Fraud never looked so adorable.
Bonus points if you put the hand in warm water when you're done. Then the victim is out a couple hundred bucks and covered in piss. The ultimate crime!
Facial Recognition Is Okay... For Now
Living in the future has its advantages. Even 20 years ago, the idea that a computer could recognize who was sitting in front of it was something you would only see in a cheap science-fiction movie. Today, your Facebook uses that software every time you upload a new picture. That should terrify the shit out of us but, hey, nobody likes sitting around and tagging friends in massive amounts of photos so I'd say it's a fair trade.
"Why did I take so many goddamn Flag Day pictures?"
In a somewhat more practical use than Facebook, facial recognition is now being used to grant you access to your computer. Computers that are able to utilize Windows Hello! use two separate cameras built into the machine to create a 3D image of your face. This grants you access to your system without having to use the keyboard.
Facial recognition is a great form of security. However, just like I've managed to render every other form of security in this list useless, it can be bypassed or even just straight up fail you. One of the early adopters of the "nifty face noticer" software was Xbox Kinect, and it wasn't without its issues. That is to say, Kinect was a teeny bit racist when it came to noticing the facial features of dark-skinned gamers. Additionally, if your appearance changed a little bit, like maybe you got glasses, grew a beard or put on some weight because all those Kinect exercise apps were lying fucking gimmicks, Kinect would have problems recognizing you anymore.
"I am having trouble recognizing you. Please shave your face, or do some sit-ups."
The technology has come a long way since Kinect and while it is incredibly difficult to bamboozle, modern face recognition has been fooled by using the same tools Facebook uses to automatically tag you and your friends in uploaded photos. By using 3D modeling software and Facebook images of a user's face from several different angles, researchers at the University of Chapel Hill were able to hoodwink four out of the five systems they worked on.
So even though it is fallible, face recognition is surprisingly one of the most protected forms of security out there as the technology needed to enhance this type of lock gets better and better. A research group in Australia even tried tricking Windows Hello! using identical twins. One twin would register their face into the system and the other would try to unlock it. Windows won every time and until someone wastes their time figuring out a way to morph their face into a perfect replicant, I think facial recognition is one of the best ways to secure your sensitive info.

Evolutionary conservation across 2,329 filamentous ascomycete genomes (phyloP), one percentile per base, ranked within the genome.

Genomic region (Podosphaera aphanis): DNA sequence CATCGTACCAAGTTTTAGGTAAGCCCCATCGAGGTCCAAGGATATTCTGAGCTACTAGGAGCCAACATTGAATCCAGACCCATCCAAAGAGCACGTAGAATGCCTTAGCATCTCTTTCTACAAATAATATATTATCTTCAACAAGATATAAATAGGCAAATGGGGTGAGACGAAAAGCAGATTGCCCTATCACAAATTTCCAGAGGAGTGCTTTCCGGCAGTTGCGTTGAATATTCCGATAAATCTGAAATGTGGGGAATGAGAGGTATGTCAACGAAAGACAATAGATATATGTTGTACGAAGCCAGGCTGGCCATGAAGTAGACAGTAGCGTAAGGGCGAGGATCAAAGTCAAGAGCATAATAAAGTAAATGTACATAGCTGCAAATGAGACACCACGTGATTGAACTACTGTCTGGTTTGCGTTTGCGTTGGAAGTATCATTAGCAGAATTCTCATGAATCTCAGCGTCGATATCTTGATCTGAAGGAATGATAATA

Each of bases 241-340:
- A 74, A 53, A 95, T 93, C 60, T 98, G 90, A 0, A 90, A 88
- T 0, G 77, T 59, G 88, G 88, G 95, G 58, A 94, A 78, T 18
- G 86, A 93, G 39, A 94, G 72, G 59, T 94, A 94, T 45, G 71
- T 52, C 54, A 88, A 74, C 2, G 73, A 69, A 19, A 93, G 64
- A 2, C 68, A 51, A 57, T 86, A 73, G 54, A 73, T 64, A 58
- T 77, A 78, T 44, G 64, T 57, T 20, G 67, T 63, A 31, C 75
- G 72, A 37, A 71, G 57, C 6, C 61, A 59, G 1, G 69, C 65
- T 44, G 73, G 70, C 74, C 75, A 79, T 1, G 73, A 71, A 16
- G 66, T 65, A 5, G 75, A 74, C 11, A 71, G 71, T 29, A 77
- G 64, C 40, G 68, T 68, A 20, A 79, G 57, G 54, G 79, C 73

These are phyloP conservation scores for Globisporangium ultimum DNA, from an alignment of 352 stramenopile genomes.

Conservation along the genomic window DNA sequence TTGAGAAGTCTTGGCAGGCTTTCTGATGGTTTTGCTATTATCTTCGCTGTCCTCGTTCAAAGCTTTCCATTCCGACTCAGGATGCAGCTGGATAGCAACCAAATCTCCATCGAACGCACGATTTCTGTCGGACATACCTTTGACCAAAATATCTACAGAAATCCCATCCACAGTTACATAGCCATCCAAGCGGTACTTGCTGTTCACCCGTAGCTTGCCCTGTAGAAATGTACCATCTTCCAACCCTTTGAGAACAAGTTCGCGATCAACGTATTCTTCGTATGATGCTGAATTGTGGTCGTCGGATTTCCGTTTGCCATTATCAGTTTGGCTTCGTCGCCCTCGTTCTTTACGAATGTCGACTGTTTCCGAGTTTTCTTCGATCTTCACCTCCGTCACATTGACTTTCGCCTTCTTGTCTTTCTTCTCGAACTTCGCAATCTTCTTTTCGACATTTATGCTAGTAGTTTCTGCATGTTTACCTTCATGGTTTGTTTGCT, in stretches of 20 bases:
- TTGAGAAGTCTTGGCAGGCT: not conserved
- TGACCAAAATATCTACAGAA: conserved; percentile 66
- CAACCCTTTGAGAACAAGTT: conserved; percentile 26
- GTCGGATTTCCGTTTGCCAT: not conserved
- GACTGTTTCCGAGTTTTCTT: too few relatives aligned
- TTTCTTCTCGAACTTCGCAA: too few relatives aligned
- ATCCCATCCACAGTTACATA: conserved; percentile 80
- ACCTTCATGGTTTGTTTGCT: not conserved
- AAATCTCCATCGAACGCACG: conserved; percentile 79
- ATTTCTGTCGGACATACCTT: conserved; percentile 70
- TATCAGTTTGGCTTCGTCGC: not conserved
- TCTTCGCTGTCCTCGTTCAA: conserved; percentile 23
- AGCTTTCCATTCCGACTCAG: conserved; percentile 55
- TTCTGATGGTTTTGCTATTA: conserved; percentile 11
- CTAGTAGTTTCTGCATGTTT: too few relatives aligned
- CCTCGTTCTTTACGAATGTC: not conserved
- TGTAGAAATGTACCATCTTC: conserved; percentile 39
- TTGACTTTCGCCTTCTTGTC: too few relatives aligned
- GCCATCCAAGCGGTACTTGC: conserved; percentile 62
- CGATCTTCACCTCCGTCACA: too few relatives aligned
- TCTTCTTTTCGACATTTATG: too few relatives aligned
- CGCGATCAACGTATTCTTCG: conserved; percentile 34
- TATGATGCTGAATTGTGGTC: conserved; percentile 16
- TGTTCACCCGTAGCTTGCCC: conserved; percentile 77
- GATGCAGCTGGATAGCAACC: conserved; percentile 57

So take that creepy shit somewhere else, you two.
Where does all of this leave us? Well, from the security structures we currently have in our arsenal, passphrases and facial recognition are the two most difficult nuts to crack when hackers get involved. Ideally, if the technology to manufacture more advanced facial recognition software becomes cheaper to make and sell, a combination of passphrase and facial recognition could be the key to locking down important data.
Let's say someone manages to steal your passphrase, or maybe they spend 108,000 years and are eventually able to crack it. If it were paired with face recognition, it wouldn't matter if they have the passphrase or not; you have to be physically sitting in front of your PC in order to unlock it. Is it a perfect system? No. But that's the nature of the art of hacking: to make technology work the opposite way it's supposed to. It means breaking down the secure barriers just to prove that you can. But until the hacking community can crack a super long passphrase while wearing your face, we'll have to consider this the safest we're going to get. Especially when anyone reading this can now do a quick Google search to pull up some 20,000 politically sensitive emails that were supposed to be private.
Now go out there and run for president with confidence! I hear just about anyone is qualified these days.
Erik Germ is a completely different kind of hack that you can follow on Twitter.